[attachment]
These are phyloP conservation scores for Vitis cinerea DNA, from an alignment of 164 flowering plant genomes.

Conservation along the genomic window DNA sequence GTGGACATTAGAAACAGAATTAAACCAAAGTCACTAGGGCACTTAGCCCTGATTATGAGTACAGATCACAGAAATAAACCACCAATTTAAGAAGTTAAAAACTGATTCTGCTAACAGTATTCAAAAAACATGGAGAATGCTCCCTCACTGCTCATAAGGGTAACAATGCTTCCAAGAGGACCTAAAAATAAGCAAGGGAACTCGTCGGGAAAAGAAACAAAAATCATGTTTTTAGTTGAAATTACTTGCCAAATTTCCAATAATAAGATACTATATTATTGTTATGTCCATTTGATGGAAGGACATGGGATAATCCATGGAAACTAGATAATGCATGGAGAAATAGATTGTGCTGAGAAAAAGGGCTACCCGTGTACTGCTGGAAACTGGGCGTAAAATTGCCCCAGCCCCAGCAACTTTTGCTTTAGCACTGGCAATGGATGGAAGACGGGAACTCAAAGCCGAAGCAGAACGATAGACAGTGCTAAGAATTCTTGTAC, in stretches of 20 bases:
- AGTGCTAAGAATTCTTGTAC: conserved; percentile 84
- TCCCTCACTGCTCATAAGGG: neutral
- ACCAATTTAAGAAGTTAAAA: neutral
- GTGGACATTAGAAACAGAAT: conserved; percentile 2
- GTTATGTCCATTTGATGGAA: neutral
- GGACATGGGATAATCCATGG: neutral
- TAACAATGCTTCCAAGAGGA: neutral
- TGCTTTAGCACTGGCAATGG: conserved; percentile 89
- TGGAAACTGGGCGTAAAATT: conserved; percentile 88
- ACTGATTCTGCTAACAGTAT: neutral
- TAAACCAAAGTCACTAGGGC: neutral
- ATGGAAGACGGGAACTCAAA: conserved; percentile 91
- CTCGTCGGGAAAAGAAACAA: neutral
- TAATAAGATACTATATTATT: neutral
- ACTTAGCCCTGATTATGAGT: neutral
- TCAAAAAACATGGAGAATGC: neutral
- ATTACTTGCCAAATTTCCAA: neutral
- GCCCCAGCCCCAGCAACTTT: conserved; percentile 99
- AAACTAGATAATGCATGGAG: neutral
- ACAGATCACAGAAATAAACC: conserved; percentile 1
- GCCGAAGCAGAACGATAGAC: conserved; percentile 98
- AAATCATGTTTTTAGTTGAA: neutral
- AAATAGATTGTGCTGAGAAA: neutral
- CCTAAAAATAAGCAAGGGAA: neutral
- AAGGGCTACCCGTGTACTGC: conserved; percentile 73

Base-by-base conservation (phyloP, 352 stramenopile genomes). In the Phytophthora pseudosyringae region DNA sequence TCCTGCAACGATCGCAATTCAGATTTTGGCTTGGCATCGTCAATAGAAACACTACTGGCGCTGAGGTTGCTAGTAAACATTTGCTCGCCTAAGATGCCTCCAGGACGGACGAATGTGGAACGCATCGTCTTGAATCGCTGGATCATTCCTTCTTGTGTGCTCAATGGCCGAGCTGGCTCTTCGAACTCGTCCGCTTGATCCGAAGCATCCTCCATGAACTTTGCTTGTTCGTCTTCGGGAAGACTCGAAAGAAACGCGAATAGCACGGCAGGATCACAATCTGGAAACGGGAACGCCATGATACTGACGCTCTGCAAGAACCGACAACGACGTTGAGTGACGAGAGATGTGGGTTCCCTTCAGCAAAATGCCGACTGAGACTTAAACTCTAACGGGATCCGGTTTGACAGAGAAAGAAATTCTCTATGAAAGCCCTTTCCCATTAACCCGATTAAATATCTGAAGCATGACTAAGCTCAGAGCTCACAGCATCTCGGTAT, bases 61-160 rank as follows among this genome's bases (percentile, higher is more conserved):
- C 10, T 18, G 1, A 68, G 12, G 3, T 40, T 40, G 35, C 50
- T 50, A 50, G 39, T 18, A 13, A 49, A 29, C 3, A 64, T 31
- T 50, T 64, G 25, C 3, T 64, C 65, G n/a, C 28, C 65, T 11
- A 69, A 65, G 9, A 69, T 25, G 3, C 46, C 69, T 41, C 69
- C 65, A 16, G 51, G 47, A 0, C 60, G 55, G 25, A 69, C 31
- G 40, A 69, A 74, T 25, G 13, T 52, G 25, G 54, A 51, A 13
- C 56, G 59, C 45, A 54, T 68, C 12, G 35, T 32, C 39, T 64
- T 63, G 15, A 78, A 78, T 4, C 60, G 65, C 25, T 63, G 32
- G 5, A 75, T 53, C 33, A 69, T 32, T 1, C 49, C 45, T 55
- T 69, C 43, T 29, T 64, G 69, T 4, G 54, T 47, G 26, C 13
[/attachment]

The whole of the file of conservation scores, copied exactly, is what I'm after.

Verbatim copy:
These are phyloP conservation scores for Vitis cinerea DNA, from an alignment of 164 flowering plant genomes.

Conservation along the genomic window DNA sequence GTGGACATTAGAAACAGAATTAAACCAAAGTCACTAGGGCACTTAGCCCTGATTATGAGTACAGATCACAGAAATAAACCACCAATTTAAGAAGTTAAAAACTGATTCTGCTAACAGTATTCAAAAAACATGGAGAATGCTCCCTCACTGCTCATAAGGGTAACAATGCTTCCAAGAGGACCTAAAAATAAGCAAGGGAACTCGTCGGGAAAAGAAACAAAAATCATGTTTTTAGTTGAAATTACTTGCCAAATTTCCAATAATAAGATACTATATTATTGTTATGTCCATTTGATGGAAGGACATGGGATAATCCATGGAAACTAGATAATGCATGGAGAAATAGATTGTGCTGAGAAAAAGGGCTACCCGTGTACTGCTGGAAACTGGGCGTAAAATTGCCCCAGCCCCAGCAACTTTTGCTTTAGCACTGGCAATGGATGGAAGACGGGAACTCAAAGCCGAAGCAGAACGATAGACAGTGCTAAGAATTCTTGTAC, in stretches of 20 bases:
- AGTGCTAAGAATTCTTGTAC: conserved; percentile 84
- TCCCTCACTGCTCATAAGGG: neutral
- ACCAATTTAAGAAGTTAAAA: neutral
- GTGGACATTAGAAACAGAAT: conserved; percentile 2
- GTTATGTCCATTTGATGGAA: neutral
- GGACATGGGATAATCCATGG: neutral
- TAACAATGCTTCCAAGAGGA: neutral
- TGCTTTAGCACTGGCAATGG: conserved; percentile 89
- TGGAAACTGGGCGTAAAATT: conserved; percentile 88
- ACTGATTCTGCTAACAGTAT: neutral
- TAAACCAAAGTCACTAGGGC: neutral
- ATGGAAGACGGGAACTCAAA: conserved; percentile 91
- CTCGTCGGGAAAAGAAACAA: neutral
- TAATAAGATACTATATTATT: neutral
- ACTTAGCCCTGATTATGAGT: neutral
- TCAAAAAACATGGAGAATGC: neutral
- ATTACTTGCCAAATTTCCAA: neutral
- GCCCCAGCCCCAGCAACTTT: conserved; percentile 99
- AAACTAGATAATGCATGGAG: neutral
- ACAGATCACAGAAATAAACC: conserved; percentile 1
- GCCGAAGCAGAACGATAGAC: conserved; percentile 98
- AAATCATGTTTTTAGTTGAA: neutral
- AAATAGATTGTGCTGAGAAA: neutral
- CCTAAAAATAAGCAAGGGAA: neutral
- AAGGGCTACCCGTGTACTGC: conserved; percentile 73

Base-by-base conservation (phyloP, 352 stramenopile genomes). In the Phytophthora pseudosyringae region DNA sequence TCCTGCAACGATCGCAATTCAGATTTTGGCTTGGCATCGTCAATAGAAACACTACTGGCGCTGAGGTTGCTAGTAAACATTTGCTCGCCTAAGATGCCTCCAGGACGGACGAATGTGGAACGCATCGTCTTGAATCGCTGGATCATTCCTTCTTGTGTGCTCAATGGCCGAGCTGGCTCTTCGAACTCGTCCGCTTGATCCGAAGCATCCTCCATGAACTTTGCTTGTTCGTCTTCGGGAAGACTCGAAAGAAACGCGAATAGCACGGCAGGATCACAATCTGGAAACGGGAACGCCATGATACTGACGCTCTGCAAGAACCGACAACGACGTTGAGTGACGAGAGATGTGGGTTCCCTTCAGCAAAATGCCGACTGAGACTTAAACTCTAACGGGATCCGGTTTGACAGAGAAAGAAATTCTCTATGAAAGCCCTTTCCCATTAACCCGATTAAATATCTGAAGCATGACTAAGCTCAGAGCTCACAGCATCTCGGTAT, bases 61-160 rank as follows among this genome's bases (percentile, higher is more conserved):
- C 10, T 18, G 1, A 68, G 12, G 3, T 40, T 40, G 35, C 50
- T 50, A 50, G 39, T 18, A 13, A 49, A 29, C 3, A 64, T 31
- T 50, T 64, G 25, C 3, T 64, C 65, G n/a, C 28, C 65, T 11
- A 69, A 65, G 9, A 69, T 25, G 3, C 46, C 69, T 41, C 69
- C 65, A 16, G 51, G 47, A 0, C 60, G 55, G 25, A 69, C 31
- G 40, A 69, A 74, T 25, G 13, T 52, G 25, G 54, A 51, A 13
- C 56, G 59, C 45, A 54, T 68, C 12, G 35, T 32, C 39, T 64
- T 63, G 15, A 78, A 78, T 4, C 60, G 65, C 25, T 63, G 32
- G 5, A 75, T 53, C 33, A 69, T 32, T 1, C 49, C 45, T 55
- T 69, C 43, T 29, T 64, G 69, T 4, G 54, T 47, G 26, C 13